Without entering a debate about whether quotas are the correct policy to deal with gender inequality, I am rather more interested in learning about perceptions of what is a ‘merit-based appointment’. The implication in my discussions seems to be that either you can do a job, or you cannot. If you can do it, then you will be appointed regardless of your sex.
I am sure that there are many many women employed in a great variety of circumstances, having been considered on their ‘merits’. Many women however have not had this experience. This suggests that there are a few issues with using this standard.
First, just what merits are being measured? Applicants may have the same achievements on their resume, but ultimately, there may well be other attributes that are deemed attractive in a man, and not in a woman: assertiveness for example.
Secondly, what is the culture of the workplace in terms of its treatment of women who are employed there? Is the work women do devalued? Are women criticized for speaking their minds? Is there support for parental leave and a return to career afterwards? Are women paid the same as men for equivalent work? Are women harassed at work? Terry Hutchinson and Heather Skousgaard’s 2008 paper confirms the extent of discrimination experienced by women lawyers in the workplace in all these guises. The New South Wales Law Society’s 2011 project on the advancement of women in the profession indicates that women continue to experience their profession differently from their male colleagues. Merit does not seem to come into the equation – but being a woman certainly does.
In a similar vein, it seems that women lawyers are not offered the same opportunities as their male colleagues, presenting a further barrier to advancement. This is a story that is reported annually. As Caroline Counsel said, change is happening too slowly.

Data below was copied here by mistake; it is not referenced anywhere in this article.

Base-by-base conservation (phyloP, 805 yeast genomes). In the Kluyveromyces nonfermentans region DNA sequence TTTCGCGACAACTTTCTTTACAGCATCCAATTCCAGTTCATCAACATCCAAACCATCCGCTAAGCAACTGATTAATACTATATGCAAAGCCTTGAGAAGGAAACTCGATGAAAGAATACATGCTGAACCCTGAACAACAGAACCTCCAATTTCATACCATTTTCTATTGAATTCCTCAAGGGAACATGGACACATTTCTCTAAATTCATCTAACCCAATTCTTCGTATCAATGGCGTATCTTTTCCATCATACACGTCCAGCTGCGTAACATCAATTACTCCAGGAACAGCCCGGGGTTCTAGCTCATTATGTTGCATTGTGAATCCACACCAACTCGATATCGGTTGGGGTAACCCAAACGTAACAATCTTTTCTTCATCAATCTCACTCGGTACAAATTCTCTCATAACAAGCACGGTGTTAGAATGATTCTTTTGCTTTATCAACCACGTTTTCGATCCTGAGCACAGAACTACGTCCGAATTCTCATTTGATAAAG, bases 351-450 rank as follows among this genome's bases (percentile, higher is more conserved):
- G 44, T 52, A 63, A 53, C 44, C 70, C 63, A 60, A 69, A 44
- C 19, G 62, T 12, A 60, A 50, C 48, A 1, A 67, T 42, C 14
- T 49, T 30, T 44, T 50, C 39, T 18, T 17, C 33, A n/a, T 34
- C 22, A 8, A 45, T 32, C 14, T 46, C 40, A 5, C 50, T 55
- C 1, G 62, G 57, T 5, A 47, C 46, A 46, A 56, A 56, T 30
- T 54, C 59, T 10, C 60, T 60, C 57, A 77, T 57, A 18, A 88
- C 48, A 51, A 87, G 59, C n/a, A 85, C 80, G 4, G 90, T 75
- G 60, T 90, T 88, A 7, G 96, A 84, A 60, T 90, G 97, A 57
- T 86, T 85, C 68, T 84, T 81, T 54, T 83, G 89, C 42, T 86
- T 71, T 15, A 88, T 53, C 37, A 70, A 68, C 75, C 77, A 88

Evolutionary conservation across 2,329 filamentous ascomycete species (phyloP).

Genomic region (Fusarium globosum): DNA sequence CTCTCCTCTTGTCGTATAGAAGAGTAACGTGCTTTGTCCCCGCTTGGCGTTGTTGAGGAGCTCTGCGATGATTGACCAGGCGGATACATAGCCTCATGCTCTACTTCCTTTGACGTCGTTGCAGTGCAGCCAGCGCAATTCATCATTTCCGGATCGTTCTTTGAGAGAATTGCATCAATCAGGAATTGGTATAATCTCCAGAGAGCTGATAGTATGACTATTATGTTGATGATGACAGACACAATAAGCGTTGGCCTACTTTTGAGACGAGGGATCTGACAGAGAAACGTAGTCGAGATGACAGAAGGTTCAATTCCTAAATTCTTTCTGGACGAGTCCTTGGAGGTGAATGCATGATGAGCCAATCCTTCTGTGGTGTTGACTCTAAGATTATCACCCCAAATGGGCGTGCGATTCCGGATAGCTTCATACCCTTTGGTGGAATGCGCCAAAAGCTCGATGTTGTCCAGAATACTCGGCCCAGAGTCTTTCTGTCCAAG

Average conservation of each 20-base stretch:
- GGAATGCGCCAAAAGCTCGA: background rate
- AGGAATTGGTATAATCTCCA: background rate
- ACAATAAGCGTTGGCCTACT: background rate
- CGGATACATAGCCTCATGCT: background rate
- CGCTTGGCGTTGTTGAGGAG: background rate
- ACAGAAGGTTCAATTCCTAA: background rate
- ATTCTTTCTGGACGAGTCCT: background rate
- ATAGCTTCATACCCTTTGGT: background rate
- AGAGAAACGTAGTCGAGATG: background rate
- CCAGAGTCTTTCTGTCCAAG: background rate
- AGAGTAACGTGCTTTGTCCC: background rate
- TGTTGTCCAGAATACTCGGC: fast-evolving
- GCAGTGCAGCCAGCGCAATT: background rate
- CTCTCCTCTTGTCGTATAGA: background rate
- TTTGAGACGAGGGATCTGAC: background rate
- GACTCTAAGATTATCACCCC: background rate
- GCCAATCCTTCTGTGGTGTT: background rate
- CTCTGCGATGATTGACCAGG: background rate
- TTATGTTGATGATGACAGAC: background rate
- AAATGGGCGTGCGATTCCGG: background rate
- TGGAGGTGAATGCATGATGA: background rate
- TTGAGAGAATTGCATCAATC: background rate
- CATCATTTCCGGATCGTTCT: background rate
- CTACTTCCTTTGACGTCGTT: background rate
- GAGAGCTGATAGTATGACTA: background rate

Finally, what is the representation of women in the upper ranks of the legal profession? And please do not tell me that we now have three women on the High Court of Australia… While this is fabulous news, and indicates that relevantly qualified women can, of course, successfully reach the highest office, it does not diminish the dearth of senior positions for women elsewhere in the profession.
So what does all this say about merit? Is it really possible that in spite of representing half or more of law graduates in Australia, that the majority of women lawyers have less merit than their male colleagues? That they are incapable of doing the same work?
I just find this impossible to believe.
What I find so disappointing though, is the attitude of those who seem not to listen to the voices of women who, because they are women, experience discrimination, harassment and worse. Perhaps if we spent more time listening to these stories with compassion, we could start to unravel the culture that promotes and rewards sexism – whether intentional or not.
What is your experience as a woman lawyer or law student?